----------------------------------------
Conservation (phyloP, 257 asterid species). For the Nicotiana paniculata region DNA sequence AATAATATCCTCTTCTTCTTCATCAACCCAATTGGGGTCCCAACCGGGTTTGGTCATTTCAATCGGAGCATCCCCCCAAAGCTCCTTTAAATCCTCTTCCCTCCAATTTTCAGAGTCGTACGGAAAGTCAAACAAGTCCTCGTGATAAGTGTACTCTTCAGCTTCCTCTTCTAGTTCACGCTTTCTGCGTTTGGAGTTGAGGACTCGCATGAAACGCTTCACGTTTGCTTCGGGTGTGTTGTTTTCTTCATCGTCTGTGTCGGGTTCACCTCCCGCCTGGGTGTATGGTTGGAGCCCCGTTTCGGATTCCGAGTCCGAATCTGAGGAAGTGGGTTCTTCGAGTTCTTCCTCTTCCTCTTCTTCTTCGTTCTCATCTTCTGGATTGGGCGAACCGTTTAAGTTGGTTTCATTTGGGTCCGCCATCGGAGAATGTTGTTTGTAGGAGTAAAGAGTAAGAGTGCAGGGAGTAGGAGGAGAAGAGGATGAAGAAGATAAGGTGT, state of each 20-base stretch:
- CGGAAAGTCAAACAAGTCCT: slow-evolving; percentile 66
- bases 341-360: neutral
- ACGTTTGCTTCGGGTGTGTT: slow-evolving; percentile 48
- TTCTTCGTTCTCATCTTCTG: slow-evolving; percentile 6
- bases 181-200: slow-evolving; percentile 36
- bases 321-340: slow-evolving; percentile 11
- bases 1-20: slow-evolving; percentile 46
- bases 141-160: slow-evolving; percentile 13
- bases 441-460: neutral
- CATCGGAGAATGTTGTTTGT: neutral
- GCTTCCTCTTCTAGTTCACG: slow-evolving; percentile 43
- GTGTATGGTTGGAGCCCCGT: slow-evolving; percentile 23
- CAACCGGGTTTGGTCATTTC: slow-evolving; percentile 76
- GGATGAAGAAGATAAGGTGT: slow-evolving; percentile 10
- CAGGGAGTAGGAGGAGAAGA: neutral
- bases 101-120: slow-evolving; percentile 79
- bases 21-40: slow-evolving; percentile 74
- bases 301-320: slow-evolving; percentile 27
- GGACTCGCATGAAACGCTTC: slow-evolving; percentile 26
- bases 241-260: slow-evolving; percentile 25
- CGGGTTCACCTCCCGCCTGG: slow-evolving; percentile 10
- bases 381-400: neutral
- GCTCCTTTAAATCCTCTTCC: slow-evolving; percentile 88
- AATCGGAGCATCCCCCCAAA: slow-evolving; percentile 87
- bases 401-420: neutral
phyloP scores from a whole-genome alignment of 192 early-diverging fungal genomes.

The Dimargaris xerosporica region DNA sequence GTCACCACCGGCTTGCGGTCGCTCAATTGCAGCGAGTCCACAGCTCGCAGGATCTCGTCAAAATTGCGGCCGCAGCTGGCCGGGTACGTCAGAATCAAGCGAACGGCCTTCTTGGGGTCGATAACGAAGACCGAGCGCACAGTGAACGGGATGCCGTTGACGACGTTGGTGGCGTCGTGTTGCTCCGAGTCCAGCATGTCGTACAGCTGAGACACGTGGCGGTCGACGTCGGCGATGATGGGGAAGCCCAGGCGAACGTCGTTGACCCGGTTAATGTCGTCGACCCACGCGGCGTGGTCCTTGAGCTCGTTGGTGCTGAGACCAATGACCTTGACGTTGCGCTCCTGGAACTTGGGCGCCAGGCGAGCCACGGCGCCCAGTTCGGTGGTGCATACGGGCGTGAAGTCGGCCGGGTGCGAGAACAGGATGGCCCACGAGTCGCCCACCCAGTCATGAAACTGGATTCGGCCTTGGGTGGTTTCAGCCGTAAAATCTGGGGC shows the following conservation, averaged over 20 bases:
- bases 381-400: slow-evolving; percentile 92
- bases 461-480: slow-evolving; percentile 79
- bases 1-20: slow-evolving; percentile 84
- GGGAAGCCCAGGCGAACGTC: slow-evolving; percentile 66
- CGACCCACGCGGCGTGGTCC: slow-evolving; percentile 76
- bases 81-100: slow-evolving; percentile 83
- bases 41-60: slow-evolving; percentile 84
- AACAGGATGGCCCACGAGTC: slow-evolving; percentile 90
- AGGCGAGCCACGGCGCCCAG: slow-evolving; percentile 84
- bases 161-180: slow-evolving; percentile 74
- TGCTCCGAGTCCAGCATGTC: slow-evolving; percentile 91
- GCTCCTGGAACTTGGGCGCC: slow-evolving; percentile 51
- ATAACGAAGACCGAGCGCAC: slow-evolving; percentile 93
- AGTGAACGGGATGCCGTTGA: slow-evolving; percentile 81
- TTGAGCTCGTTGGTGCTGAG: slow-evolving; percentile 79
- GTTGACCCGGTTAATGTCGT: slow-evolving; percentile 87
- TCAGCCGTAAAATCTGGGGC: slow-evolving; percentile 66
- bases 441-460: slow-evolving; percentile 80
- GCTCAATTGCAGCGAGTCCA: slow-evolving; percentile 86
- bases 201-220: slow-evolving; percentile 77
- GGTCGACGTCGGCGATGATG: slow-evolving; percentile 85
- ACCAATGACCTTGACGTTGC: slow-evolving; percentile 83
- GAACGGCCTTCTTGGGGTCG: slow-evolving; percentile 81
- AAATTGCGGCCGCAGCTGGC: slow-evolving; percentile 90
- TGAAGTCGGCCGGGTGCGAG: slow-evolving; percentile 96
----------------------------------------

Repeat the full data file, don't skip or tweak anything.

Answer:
Conservation (phyloP, 257 asterid species). For the Nicotiana paniculata region DNA sequence AATAATATCCTCTTCTTCTTCATCAACCCAATTGGGGTCCCAACCGGGTTTGGTCATTTCAATCGGAGCATCCCCCCAAAGCTCCTTTAAATCCTCTTCCCTCCAATTTTCAGAGTCGTACGGAAAGTCAAACAAGTCCTCGTGATAAGTGTACTCTTCAGCTTCCTCTTCTAGTTCACGCTTTCTGCGTTTGGAGTTGAGGACTCGCATGAAACGCTTCACGTTTGCTTCGGGTGTGTTGTTTTCTTCATCGTCTGTGTCGGGTTCACCTCCCGCCTGGGTGTATGGTTGGAGCCCCGTTTCGGATTCCGAGTCCGAATCTGAGGAAGTGGGTTCTTCGAGTTCTTCCTCTTCCTCTTCTTCTTCGTTCTCATCTTCTGGATTGGGCGAACCGTTTAAGTTGGTTTCATTTGGGTCCGCCATCGGAGAATGTTGTTTGTAGGAGTAAAGAGTAAGAGTGCAGGGAGTAGGAGGAGAAGAGGATGAAGAAGATAAGGTGT, state of each 20-base stretch:
- CGGAAAGTCAAACAAGTCCT: slow-evolving; percentile 66
- bases 341-360: neutral
- ACGTTTGCTTCGGGTGTGTT: slow-evolving; percentile 48
- TTCTTCGTTCTCATCTTCTG: slow-evolving; percentile 6
- bases 181-200: slow-evolving; percentile 36
- bases 321-340: slow-evolving; percentile 11
- bases 1-20: slow-evolving; percentile 46
- bases 141-160: slow-evolving; percentile 13
- bases 441-460: neutral
- CATCGGAGAATGTTGTTTGT: neutral
- GCTTCCTCTTCTAGTTCACG: slow-evolving; percentile 43
- GTGTATGGTTGGAGCCCCGT: slow-evolving; percentile 23
- CAACCGGGTTTGGTCATTTC: slow-evolving; percentile 76
- GGATGAAGAAGATAAGGTGT: slow-evolving; percentile 10
- CAGGGAGTAGGAGGAGAAGA: neutral
- bases 101-120: slow-evolving; percentile 79
- bases 21-40: slow-evolving; percentile 74
- bases 301-320: slow-evolving; percentile 27
- GGACTCGCATGAAACGCTTC: slow-evolving; percentile 26
- bases 241-260: slow-evolving; percentile 25
- CGGGTTCACCTCCCGCCTGG: slow-evolving; percentile 10
- bases 381-400: neutral
- GCTCCTTTAAATCCTCTTCC: slow-evolving; percentile 88
- AATCGGAGCATCCCCCCAAA: slow-evolving; percentile 87
- bases 401-420: neutral
phyloP scores from a whole-genome alignment of 192 early-diverging fungal genomes.

The Dimargaris xerosporica region DNA sequence GTCACCACCGGCTTGCGGTCGCTCAATTGCAGCGAGTCCACAGCTCGCAGGATCTCGTCAAAATTGCGGCCGCAGCTGGCCGGGTACGTCAGAATCAAGCGAACGGCCTTCTTGGGGTCGATAACGAAGACCGAGCGCACAGTGAACGGGATGCCGTTGACGACGTTGGTGGCGTCGTGTTGCTCCGAGTCCAGCATGTCGTACAGCTGAGACACGTGGCGGTCGACGTCGGCGATGATGGGGAAGCCCAGGCGAACGTCGTTGACCCGGTTAATGTCGTCGACCCACGCGGCGTGGTCCTTGAGCTCGTTGGTGCTGAGACCAATGACCTTGACGTTGCGCTCCTGGAACTTGGGCGCCAGGCGAGCCACGGCGCCCAGTTCGGTGGTGCATACGGGCGTGAAGTCGGCCGGGTGCGAGAACAGGATGGCCCACGAGTCGCCCACCCAGTCATGAAACTGGATTCGGCCTTGGGTGGTTTCAGCCGTAAAATCTGGGGC shows the following conservation, averaged over 20 bases:
- bases 381-400: slow-evolving; percentile 92
- bases 461-480: slow-evolving; percentile 79
- bases 1-20: slow-evolving; percentile 84
- GGGAAGCCCAGGCGAACGTC: slow-evolving; percentile 66
- CGACCCACGCGGCGTGGTCC: slow-evolving; percentile 76
- bases 81-100: slow-evolving; percentile 83
- bases 41-60: slow-evolving; percentile 84
- AACAGGATGGCCCACGAGTC: slow-evolving; percentile 90
- AGGCGAGCCACGGCGCCCAG: slow-evolving; percentile 84
- bases 161-180: slow-evolving; percentile 74
- TGCTCCGAGTCCAGCATGTC: slow-evolving; percentile 91
- GCTCCTGGAACTTGGGCGCC: slow-evolving; percentile 51
- ATAACGAAGACCGAGCGCAC: slow-evolving; percentile 93
- AGTGAACGGGATGCCGTTGA: slow-evolving; percentile 81
- TTGAGCTCGTTGGTGCTGAG: slow-evolving; percentile 79
- GTTGACCCGGTTAATGTCGT: slow-evolving; percentile 87
- TCAGCCGTAAAATCTGGGGC: slow-evolving; percentile 66
- bases 441-460: slow-evolving; percentile 80
- GCTCAATTGCAGCGAGTCCA: slow-evolving; percentile 86
- bases 201-220: slow-evolving; percentile 77
- GGTCGACGTCGGCGATGATG: slow-evolving; percentile 85
- ACCAATGACCTTGACGTTGC: slow-evolving; percentile 83
- GAACGGCCTTCTTGGGGTCG: slow-evolving; percentile 81
- AAATTGCGGCCGCAGCTGGC: slow-evolving; percentile 90
- TGAAGTCGGCCGGGTGCGAG: slow-evolving; percentile 96